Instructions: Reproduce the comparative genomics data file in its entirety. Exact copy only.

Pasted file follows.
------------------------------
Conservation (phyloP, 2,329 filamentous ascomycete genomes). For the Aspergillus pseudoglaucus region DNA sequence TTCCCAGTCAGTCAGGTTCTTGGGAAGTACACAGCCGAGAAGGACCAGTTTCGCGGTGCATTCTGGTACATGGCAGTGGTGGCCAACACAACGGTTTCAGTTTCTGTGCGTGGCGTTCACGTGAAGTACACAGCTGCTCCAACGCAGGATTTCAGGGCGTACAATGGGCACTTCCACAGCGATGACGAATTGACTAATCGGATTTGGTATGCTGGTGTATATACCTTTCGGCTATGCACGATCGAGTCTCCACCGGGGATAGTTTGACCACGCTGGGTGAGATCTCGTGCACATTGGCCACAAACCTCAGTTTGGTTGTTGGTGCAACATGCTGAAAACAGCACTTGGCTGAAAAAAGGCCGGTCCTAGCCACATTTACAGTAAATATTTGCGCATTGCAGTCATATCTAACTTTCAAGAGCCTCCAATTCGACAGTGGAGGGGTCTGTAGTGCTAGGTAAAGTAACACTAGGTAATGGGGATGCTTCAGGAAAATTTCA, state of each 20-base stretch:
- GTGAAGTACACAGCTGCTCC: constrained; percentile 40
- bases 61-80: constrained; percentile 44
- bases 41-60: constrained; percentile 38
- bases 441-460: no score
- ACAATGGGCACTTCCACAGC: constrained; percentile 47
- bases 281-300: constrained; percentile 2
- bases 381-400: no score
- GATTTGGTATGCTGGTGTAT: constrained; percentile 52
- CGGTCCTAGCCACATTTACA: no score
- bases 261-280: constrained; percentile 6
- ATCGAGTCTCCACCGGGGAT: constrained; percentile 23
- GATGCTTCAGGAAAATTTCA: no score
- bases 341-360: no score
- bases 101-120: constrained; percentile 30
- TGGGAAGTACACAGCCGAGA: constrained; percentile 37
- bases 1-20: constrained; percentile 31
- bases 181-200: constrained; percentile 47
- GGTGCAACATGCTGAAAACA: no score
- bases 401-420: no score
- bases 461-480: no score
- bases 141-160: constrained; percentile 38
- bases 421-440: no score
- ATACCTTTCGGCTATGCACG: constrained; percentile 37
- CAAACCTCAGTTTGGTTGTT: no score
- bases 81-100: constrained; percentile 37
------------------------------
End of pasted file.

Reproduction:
Conservation (phyloP, 2,329 filamentous ascomycete genomes). For the Aspergillus pseudoglaucus region DNA sequence TTCCCAGTCAGTCAGGTTCTTGGGAAGTACACAGCCGAGAAGGACCAGTTTCGCGGTGCATTCTGGTACATGGCAGTGGTGGCCAACACAACGGTTTCAGTTTCTGTGCGTGGCGTTCACGTGAAGTACACAGCTGCTCCAACGCAGGATTTCAGGGCGTACAATGGGCACTTCCACAGCGATGACGAATTGACTAATCGGATTTGGTATGCTGGTGTATATACCTTTCGGCTATGCACGATCGAGTCTCCACCGGGGATAGTTTGACCACGCTGGGTGAGATCTCGTGCACATTGGCCACAAACCTCAGTTTGGTTGTTGGTGCAACATGCTGAAAACAGCACTTGGCTGAAAAAAGGCCGGTCCTAGCCACATTTACAGTAAATATTTGCGCATTGCAGTCATATCTAACTTTCAAGAGCCTCCAATTCGACAGTGGAGGGGTCTGTAGTGCTAGGTAAAGTAACACTAGGTAATGGGGATGCTTCAGGAAAATTTCA, state of each 20-base stretch:
- GTGAAGTACACAGCTGCTCC: constrained; percentile 40
- bases 61-80: constrained; percentile 44
- bases 41-60: constrained; percentile 38
- bases 441-460: no score
- ACAATGGGCACTTCCACAGC: constrained; percentile 47
- bases 281-300: constrained; percentile 2
- bases 381-400: no score
- GATTTGGTATGCTGGTGTAT: constrained; percentile 52
- CGGTCCTAGCCACATTTACA: no score
- bases 261-280: constrained; percentile 6
- ATCGAGTCTCCACCGGGGAT: constrained; percentile 23
- GATGCTTCAGGAAAATTTCA: no score
- bases 341-360: no score
- bases 101-120: constrained; percentile 30
- TGGGAAGTACACAGCCGAGA: constrained; percentile 37
- bases 1-20: constrained; percentile 31
- bases 181-200: constrained; percentile 47
- GGTGCAACATGCTGAAAACA: no score
- bases 401-420: no score
- bases 461-480: no score
- bases 141-160: constrained; percentile 38
- bases 421-440: no score
- ATACCTTTCGGCTATGCACG: constrained; percentile 37
- CAAACCTCAGTTTGGTTGTT: no score
- bases 81-100: constrained; percentile 37